“The TPP threatens to raise the legal status of large corporation to effective equality with sovereign nations, and to undermine the sovereign rights of participant nations to establish their own financial and product standards regulative regimes. The Philippines is currently on the sidelines of the TPP negotiations because our current Constitution does not conform to TPP requirements. The Constitution is a basic protection of our national sovereignty, and it is inappropriate for any other country, even when acting behind the scenes, to exert pressure for Constitutional change.”
Intimidation and violence have met the opposition by Filipino peoples to the economic impositions by foreign powers such as the TPP, and the violation of their human rights, especially the human rights of indigenous peoples, farm workers, and land tillers in rural areas. Philippine military, paramilitary forces, private armies and vigilante groups of warlords, and big landlords and multinational corporations have been documented to be in collusion (http://www.hrw.org/asia/-philippines).
Under the terms of the 1999 Visiting Forces Agreement (VFA) between the US and the Philippines, since 2006 over 600 American special-operations forces have been on “permanent rotation” in resource-rich areas on the southern island of Mindanao. Joint training exercises involving several thousands of US and Philippine military personnel are conducted dozens of times every year on Philippine air, land, and water. Such exercises serve as a not-so-subtle reminder of the military muscle backing up both the Philippine military and US business interests in the region.
When Typhoon Haiyan, the strongest typhoon in recorded history to hit land, struck the Philippines in 2013, the enormity of destruction to human lives, infrastructure, and property was staggering. More than 6,000 people were confirmed dead, nearly four million people were displaced, and 1,600 were declared missing. The immediate response of the US government was to send military support to the Philippines. The US “pivot to Asia Pacific” meant sending ships, weapons, and soldiers, in stark contrast to other countries that provided medical professionals, engineers, aid workers, and food.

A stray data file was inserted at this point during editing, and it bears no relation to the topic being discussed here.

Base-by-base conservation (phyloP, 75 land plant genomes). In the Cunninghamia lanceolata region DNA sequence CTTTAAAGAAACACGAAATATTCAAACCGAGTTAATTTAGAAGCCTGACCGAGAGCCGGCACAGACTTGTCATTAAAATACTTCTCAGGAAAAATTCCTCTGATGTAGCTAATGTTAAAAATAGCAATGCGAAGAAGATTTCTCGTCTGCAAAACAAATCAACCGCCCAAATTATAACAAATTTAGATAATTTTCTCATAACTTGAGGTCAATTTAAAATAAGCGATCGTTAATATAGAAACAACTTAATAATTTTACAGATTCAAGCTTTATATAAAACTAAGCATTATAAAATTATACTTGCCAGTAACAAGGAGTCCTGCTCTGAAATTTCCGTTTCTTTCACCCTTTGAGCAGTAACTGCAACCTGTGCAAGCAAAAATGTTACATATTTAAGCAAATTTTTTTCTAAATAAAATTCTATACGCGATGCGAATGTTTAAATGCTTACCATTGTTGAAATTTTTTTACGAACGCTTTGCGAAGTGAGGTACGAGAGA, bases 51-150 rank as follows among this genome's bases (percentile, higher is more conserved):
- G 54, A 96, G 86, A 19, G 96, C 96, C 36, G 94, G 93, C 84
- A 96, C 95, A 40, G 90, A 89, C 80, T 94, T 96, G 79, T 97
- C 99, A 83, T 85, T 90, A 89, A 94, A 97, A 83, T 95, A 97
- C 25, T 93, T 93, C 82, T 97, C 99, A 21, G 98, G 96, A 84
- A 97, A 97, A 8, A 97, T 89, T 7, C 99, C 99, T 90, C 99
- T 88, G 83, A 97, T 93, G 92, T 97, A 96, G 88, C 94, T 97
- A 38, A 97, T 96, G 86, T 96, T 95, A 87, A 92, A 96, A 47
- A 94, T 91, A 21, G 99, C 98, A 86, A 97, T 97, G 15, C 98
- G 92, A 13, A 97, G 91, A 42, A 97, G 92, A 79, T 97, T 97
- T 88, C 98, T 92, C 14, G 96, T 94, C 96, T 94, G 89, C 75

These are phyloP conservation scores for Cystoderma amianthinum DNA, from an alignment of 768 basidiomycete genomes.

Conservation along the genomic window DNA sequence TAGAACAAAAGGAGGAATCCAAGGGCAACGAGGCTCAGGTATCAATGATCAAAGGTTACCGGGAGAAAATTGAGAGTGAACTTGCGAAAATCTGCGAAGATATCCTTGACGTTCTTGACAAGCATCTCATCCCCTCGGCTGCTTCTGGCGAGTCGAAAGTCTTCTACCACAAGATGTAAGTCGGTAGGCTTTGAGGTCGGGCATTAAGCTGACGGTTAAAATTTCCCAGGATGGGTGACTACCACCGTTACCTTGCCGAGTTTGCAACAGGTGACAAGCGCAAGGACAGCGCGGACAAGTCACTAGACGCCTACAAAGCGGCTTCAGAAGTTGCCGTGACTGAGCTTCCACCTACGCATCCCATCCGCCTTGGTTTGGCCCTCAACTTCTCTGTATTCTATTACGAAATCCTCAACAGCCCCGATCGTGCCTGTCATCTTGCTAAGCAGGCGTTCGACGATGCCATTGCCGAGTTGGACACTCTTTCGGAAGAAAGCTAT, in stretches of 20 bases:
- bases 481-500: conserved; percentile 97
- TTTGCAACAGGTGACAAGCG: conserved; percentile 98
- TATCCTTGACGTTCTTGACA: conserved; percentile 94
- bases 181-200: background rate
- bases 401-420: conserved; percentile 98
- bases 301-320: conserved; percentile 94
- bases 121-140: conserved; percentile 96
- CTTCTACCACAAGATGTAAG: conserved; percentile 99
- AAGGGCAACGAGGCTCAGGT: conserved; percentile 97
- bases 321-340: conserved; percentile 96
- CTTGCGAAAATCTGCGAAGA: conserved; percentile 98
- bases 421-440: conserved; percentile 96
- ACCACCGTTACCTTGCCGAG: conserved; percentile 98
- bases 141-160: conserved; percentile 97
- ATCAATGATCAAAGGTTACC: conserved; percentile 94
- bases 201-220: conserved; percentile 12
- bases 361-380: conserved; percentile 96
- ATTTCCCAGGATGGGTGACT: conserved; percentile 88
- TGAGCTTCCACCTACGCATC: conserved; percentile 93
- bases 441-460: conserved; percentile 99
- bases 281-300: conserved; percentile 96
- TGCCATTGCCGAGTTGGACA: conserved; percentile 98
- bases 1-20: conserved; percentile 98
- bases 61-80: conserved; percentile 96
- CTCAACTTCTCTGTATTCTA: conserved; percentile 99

This militarized and securitized approach to humanitarian aid was cemented in a new agreement called Enhanced Defense Cooperation Agreement (EDCA), which was signed by the US and the Philippines a mere five months after Typhoon Haiyan. As the Visiting Forces Agreement (VFA) and numerous Status of Forces and Mutual Logistics Support Agreements before it, forged between the US and other states after, the EDCA is also an access agreement. It grants the US the ability and flexibility to station its war material, Special Operations Forces, and forces to handle “housekeeping” matters, such as logistics support, administration, and military justice. The aim is to wage asymmetrical warfare against anyone: governments, “rogue states,” but also activists. The activists who are opposed to the economic and security interests of the US are casually branded as terrorists.
EDCA also protects the interests of the oil, mining, agribusiness, banking and technology corporations that depend on the US military to protect US investments and operations on foreign soil. Such protection extends to the water and airways that serve as the shipping lanes for global commodities, even when such protections have contributed to the destruction in the Philippines of livelihoods and properties of over 13,000 people and the displacement of nearly 50,000 people during Benigno Aquino III’s presidency.
Retired Chief Justice of the Supreme Court of the Philippines, Hon. Reynato Puno, who was the first Filipino United Methodist to hold this high position, said in a university commencement speech: “One visible result of the scramble to end terrorism is to take legal shortcuts and legal shortcuts always shrink the scope of human rights… . These shortcuts have scarred the landscape of rights in the Philippines… . The escalation of extrajudicial killings in the Philippines has attracted the harsh eye of advocates of human rights… . Their initial findings do not complement our Constitutional commitment to protect human rights… . If there is any lesson that we can derive from the history of human rights, it is none other than these rights cannot be obliterated by bombs but neither can they be preserved by bullets alone. Terrorism is a military/police problem but its ultimate solution lies beyond the guns of our armed forces… . The apathy of those who can make a difference is the reason why violations of human rights continue to prosper. The worst enemy of human rights is not its nonbelievers but the fence sitters who will not lift a finger despite their violations.”